Love, Laws, and Sex

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For more information about marriage equality, visit The Human Rights Campaign.

While the Supreme Court of the United States ponders questions about marriage equality, human rights, and states’ rights, I’ve been thinking about love. For those who support the right of two consenting adults to choose to marry, the question is fundamentally, after all, about love. It’s about the freedom to love whom we were wired to love and to covenant with that person. Yes, it’s also about the receiving all the privileges and accepting all the responsibilities that accompany that covenant. It’s about that covenant being seen as equal in the eyes of the government, regardless of the make-up of the 23rd set of chromosomes each person brings. But when it comes down to it, marriage is about love.

And that’s why I’m flummoxed. While my first thoughts about love revolve around family and those whom are dearest to me, my next ones, thanks to my upbringing and positive church experiences, turn to religion. God, it is said, is love. Jesus spoke of love throughout the Gospels. While I’ve lost in faith in God and in the divinity of Jesus, I’ve retained a respect for love — a reverence for the power of love, in fact — and a soft spot for the teachings attributed to the historical Jesus.

News flash. There’s no place in those Gospels where Jesus says anything negative about gays or lesbians. Nothing. Nada. Jesus does say plenty about love: Love your neighbor as yourself, love one another, and so on. He stands by the outcasts of the turn-of-that ancient-millenium society — lepers, prostitutes, the poor, and plenty of other regular folks. He encourages compassion, love’s active sidekick, to just about everyone, regardless of social position, life choices, or circumstance. We simply never hear about the homosexuals, possibly suggesting either they just weren’t the top of the outcast hit parade or at least that they didn’t make the cut when the Gospels were written. In short, it doesn’t seem that’s what was terribly important to Jesus or at least to those who wrote about Jesus decades and centuries later.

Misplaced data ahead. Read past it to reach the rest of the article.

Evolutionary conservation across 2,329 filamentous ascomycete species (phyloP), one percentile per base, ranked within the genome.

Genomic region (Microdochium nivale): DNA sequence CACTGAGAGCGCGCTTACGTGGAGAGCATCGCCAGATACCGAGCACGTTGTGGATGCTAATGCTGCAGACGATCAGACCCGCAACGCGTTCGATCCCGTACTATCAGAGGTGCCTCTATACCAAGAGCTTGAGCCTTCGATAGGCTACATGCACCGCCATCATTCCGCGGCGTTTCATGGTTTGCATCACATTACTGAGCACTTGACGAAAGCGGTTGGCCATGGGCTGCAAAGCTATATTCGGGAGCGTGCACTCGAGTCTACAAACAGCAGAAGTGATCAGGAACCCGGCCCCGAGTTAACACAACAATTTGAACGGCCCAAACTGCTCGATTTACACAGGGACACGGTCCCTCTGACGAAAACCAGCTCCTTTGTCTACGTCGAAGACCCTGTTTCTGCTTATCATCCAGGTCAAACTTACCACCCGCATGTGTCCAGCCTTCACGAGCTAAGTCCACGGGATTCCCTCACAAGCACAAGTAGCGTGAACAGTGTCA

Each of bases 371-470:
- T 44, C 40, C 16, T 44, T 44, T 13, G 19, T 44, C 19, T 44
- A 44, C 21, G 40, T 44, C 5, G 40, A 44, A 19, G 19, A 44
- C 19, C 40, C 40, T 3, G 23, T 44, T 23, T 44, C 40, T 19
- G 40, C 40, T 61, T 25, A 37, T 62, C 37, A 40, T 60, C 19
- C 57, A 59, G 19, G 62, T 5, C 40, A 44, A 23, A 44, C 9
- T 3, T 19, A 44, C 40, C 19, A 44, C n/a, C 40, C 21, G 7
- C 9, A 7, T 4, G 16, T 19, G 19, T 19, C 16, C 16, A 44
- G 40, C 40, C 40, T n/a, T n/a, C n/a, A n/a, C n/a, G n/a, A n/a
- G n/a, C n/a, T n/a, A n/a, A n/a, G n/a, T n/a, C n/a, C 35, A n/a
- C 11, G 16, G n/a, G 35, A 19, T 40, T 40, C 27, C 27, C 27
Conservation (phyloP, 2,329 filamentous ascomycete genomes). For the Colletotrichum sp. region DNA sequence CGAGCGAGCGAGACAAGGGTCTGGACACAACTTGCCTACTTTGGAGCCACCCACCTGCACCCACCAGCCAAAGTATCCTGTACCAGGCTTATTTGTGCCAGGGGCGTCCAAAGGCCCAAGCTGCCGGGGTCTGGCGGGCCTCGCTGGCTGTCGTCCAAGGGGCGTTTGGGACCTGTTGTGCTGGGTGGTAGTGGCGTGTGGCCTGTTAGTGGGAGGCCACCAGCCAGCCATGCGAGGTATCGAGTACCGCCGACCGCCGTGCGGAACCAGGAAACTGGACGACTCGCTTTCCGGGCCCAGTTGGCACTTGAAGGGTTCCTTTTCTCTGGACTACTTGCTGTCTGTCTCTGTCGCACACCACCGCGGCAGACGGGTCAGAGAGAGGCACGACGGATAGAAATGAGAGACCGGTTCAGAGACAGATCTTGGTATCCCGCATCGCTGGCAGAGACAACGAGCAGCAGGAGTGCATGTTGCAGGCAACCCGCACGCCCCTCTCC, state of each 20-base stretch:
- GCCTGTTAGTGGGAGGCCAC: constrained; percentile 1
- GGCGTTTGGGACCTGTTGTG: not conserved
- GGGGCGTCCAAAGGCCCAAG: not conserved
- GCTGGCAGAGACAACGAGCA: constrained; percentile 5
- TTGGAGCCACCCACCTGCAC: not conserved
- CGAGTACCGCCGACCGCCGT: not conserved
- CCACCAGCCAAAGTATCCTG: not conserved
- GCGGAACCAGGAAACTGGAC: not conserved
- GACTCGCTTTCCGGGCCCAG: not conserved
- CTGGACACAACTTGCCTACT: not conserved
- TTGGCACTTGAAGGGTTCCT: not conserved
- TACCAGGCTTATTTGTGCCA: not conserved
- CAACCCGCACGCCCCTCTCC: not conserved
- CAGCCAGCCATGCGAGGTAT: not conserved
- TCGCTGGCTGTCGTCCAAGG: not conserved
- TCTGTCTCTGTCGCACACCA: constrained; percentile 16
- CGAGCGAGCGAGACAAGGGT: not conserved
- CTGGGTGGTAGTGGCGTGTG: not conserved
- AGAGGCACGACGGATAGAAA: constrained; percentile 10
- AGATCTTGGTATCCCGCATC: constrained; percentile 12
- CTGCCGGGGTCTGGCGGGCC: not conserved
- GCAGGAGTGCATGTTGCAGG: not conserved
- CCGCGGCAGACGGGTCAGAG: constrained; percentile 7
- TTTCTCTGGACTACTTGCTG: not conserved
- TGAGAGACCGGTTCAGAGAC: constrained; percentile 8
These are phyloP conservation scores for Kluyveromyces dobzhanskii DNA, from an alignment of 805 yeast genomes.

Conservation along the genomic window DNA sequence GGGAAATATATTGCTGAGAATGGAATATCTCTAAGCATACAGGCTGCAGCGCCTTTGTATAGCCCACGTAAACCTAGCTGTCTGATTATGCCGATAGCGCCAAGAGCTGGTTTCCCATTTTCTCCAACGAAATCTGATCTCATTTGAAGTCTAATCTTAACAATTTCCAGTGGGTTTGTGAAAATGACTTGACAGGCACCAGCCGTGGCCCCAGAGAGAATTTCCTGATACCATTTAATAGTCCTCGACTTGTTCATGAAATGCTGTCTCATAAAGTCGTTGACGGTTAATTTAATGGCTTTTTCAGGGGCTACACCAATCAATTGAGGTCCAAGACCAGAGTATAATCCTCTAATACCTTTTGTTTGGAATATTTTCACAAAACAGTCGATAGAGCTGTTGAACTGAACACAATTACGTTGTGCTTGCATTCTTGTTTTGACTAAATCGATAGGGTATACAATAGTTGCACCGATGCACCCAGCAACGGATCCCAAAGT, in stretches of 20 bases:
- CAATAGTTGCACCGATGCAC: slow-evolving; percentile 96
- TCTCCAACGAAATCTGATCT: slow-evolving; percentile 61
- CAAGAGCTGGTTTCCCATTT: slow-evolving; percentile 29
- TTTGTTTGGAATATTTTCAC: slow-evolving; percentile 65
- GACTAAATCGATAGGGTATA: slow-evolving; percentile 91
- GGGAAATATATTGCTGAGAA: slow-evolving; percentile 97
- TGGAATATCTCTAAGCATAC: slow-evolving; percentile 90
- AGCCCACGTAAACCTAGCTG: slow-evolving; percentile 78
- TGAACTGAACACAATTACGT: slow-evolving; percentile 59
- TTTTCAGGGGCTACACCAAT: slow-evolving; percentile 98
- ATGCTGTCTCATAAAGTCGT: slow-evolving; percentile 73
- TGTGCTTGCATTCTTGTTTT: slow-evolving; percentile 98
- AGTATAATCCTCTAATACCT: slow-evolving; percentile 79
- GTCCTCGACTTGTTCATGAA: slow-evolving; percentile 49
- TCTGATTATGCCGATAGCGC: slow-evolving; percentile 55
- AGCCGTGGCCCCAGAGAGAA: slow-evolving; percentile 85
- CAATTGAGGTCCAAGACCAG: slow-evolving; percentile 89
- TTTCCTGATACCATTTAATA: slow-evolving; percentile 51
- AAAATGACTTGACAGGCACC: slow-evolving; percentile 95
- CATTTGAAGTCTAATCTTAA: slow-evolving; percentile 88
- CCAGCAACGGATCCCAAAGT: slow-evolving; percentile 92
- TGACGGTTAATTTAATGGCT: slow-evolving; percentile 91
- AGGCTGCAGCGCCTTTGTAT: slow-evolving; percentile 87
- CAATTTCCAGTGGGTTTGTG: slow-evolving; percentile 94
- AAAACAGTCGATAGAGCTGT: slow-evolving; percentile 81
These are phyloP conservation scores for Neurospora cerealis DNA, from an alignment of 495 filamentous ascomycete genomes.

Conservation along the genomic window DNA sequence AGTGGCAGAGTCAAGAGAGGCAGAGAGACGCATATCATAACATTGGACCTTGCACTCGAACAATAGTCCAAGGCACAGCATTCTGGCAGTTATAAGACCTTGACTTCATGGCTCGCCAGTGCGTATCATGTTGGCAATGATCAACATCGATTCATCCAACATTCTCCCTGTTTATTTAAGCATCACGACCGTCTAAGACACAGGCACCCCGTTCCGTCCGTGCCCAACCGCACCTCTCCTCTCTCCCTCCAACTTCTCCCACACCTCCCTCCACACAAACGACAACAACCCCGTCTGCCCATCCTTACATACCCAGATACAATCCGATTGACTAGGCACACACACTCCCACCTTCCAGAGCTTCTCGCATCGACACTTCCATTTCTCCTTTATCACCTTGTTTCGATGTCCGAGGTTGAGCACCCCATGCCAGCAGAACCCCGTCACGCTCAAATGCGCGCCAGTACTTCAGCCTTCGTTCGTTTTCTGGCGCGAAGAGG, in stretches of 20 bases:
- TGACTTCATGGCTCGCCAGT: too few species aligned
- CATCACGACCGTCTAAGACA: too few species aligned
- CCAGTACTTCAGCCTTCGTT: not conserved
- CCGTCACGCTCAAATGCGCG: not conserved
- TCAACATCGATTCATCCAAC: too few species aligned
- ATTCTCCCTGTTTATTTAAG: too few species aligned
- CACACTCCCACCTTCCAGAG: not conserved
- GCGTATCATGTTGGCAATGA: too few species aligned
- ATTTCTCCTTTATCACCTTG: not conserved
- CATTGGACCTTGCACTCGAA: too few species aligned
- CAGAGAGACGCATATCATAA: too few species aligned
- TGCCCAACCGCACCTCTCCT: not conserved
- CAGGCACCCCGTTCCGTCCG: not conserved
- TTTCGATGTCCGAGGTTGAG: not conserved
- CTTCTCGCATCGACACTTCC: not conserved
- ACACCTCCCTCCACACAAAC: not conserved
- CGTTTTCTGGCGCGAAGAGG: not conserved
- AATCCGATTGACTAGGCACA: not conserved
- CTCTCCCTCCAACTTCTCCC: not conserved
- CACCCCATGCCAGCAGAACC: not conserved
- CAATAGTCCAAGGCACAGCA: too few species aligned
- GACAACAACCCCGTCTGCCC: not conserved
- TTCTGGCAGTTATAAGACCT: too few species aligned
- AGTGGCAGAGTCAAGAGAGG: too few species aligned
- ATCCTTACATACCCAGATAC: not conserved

So why, tell me why, do some Christians –not all — not nearly — froth at the mouth at the thought of marriage between same-sex partners? As I’ve wandered the web today, I’m distressed by the vitriol by the Religious Right, both Protestant and Catholic. Reading through articles calling the equality sign above “The Sign of the Beast” and extolling teens that God “loves the person but hates the sin (of homosexual sex).” It turns out, at least in the eyes of those social conservatives, marriage isn’t really about two people committing to each other, either in a religious community or a secular ceremony, with the rights and protections that affords. It’s not even about love.

It’s about sex.

Isn’t it always? The funny thing is, most of heterosexual marriage isn’t about sex, so I’m not sure how it manages to be for homosexuals. Sure, both parties able and willing, sex is present in marriages. It can be an exceptionally good part of marriage, although it can get a short shrift when life gets busy.  And, if children are desired, the procreative end of sex is one way to bring them into the family.   But most of marriage, most of the time, isn’t about sex. Now, I’m divorced, so maybe I was doing something wrong during those 14 years of marriage, completely missing something, but I doubt it.